In PTTs, successful recovery of the testis is achieved in 0-21.7% of the patients.8,15 Moreover, torsion is seen in the contralateral testis at the rate of 5-30%.10 Even if TTs occur during the intrauterine period, testis can be recovered from torsions that occur near or during the delivery.3,10,14 In an experimental study, it was reported that the duration and degree of torsion were the most important factors in the development of ischaemia and necrosis.16 In the study conducted by Arda et al, instant bleeding after incision to the tunica vaginalis during surgery was classified as grade 1, bleeding within 10 minutes after the incision was classified as grade 2 and the absence of bleeding after 10 minutes was classified as grade 3. The sensitivity and specificity in the diagnosis/determination of testicular viability in the study were reported as 100% and 78%, respectively, in which grade 1 and 2 patients underwent fixation, whereas grade 3 patients underwent orchiectomy.17 In our study, orchiectomy was performed in the necrotic right testis of one patient with bilateral PTT, whereas detorsion + fixation was applied in the grade 2 left testis of another patient. Orchiectomy was performed in the other patients because all other PTTs were classified as grade 3. Of the 12 testes with PTT, only one (8.3%) that was classified as grade 2 could be saved by applying detorsion + fixation.

To our knowledge, there is no consensus in the literature regarding the application of testicular fixation on the testis without torsion in extravaginal TTs.18 Surveys conducted in different clinics revealed that delayed orchiopexy, close follow-up and orchiopexy under emergency conditions were performed at rates of 57%, 33%, and 10%, respectively.19 In our study, considering the risk of anaesthesia, fixation was performed on the contralateral testis under emergency conditions in all the patients who underwent surgery. It is very difficult to recover the testis in PTTs. However, we believe that urgent intervention in PTT is necessary due to the uncertainty in the time period between the testicular torsion and patient presentation, need for confirmation of the PTT diagnosis and evaluation of the contralateral testis.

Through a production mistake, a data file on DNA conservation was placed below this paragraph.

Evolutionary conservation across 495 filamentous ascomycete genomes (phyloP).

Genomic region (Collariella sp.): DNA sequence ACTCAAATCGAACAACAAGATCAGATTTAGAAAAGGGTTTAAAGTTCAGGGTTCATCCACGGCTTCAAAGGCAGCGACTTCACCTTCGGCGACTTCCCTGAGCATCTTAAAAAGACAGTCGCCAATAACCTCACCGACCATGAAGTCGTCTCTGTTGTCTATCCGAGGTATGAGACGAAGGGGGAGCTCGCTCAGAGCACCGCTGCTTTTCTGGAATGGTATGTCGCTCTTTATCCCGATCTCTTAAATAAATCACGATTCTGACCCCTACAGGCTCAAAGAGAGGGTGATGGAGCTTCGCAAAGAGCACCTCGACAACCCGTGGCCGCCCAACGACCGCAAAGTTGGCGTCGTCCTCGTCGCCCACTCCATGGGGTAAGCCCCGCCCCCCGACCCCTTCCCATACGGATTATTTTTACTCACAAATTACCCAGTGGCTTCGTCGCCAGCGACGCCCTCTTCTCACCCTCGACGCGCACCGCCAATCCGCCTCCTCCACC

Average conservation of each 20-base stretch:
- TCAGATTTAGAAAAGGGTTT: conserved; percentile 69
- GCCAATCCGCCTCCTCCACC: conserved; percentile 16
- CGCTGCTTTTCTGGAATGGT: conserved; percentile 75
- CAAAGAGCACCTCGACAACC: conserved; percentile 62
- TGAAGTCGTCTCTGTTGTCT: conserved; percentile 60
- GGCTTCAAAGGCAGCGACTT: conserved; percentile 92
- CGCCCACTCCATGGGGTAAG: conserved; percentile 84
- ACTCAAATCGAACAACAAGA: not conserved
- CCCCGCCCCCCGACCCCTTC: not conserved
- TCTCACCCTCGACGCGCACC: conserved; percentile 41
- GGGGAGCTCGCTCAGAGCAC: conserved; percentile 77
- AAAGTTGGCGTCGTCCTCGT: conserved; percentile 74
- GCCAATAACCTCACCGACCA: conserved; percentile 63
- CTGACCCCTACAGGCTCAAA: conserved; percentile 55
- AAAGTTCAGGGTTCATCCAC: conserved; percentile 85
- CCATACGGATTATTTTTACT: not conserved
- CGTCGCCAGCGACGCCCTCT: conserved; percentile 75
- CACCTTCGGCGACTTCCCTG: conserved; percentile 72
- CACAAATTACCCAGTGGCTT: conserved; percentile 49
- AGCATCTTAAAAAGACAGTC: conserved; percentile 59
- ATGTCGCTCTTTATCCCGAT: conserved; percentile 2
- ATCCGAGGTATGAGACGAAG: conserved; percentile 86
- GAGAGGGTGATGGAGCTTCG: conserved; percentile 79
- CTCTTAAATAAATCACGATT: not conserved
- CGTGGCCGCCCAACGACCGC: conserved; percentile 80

Differential diagnosis of PTT includes incarcerated scrotal hernia, scrotal haematoma, scrotal abscess, peritonitis due to meconium, epididymitis and neoplasm.5,13 Differentiation PPT from mimicking diseases necessitates a detailed perinatal history, careful physical examination, adequate laboratory tests and imaging assessment. CDUS remains as the mainstay imaging technique in differentiation of PTT from abovementioned mimicking disorders. A gray-scale US assessment with its real-time imaging capability is helpful in the diagnosis of scrotal hernia, scrotal haematoma, and scrotal abscess. Meconium peritonitis may present with scrotal fluid with no finding of deterioration in testicular vascularity on CDUS. Epididymitis manifests as an enlarged epididymis with heterogeneous echotexture and increased vascularity on CDUS. Neoplasm of the testis in newborns may be easily detected on CDUS as a mass with focal or diffuse involvement in testicular parenchyma with variable vascularity. PTT may be differentiated from testis neoplasms by absence of tumour markers and with its more heterogeneous appearance on gray-scale US and diminished or absence of vascularity in the testis (Figure 3).

Figure 3 Torsion of the testis in a newborn. CDUS demonstrates no blood flow signal in the testis which has heterogeneous echotexture (arrow). Distal part of the spermatic cord attached to the testis (arrowheads) is enlarged and appears as a hypoechoic tubular structure with no vascularity.

Conclusions

Careful physical and radiological examinations are very crucial for the diagnosis in the neonatal male infants with scrotal discolouration. Especially in the presence of hydrocele on the contralateral side, TT should be considered. Patients diagnosed with TT should be operated as soon as possible, considering the general condition of the patient and the recoverability of the testis. We believe that the fixation procedure should be performed in the same session due to the further high torsion rates in the contralateral testis.

Authors Contributions

TT, MS and MRO designed the study; TT, UB and EG collected and analysed data; TT, MS, UB, and EG wrote the manuscript; TT, MS, UB, EG, MRO and AK gave technical support and conceptual advice. All authors read and approved the final manuscript.

Declaration of Conflicting Interest

The authors declare that they have no any conflict of interest.

Funding

The authors received no financial support for the research, authorship, and or publication of this article.

Ethical Approval

The local ethics committee approved this study (Decision No: 06, Date: 13.06.2019).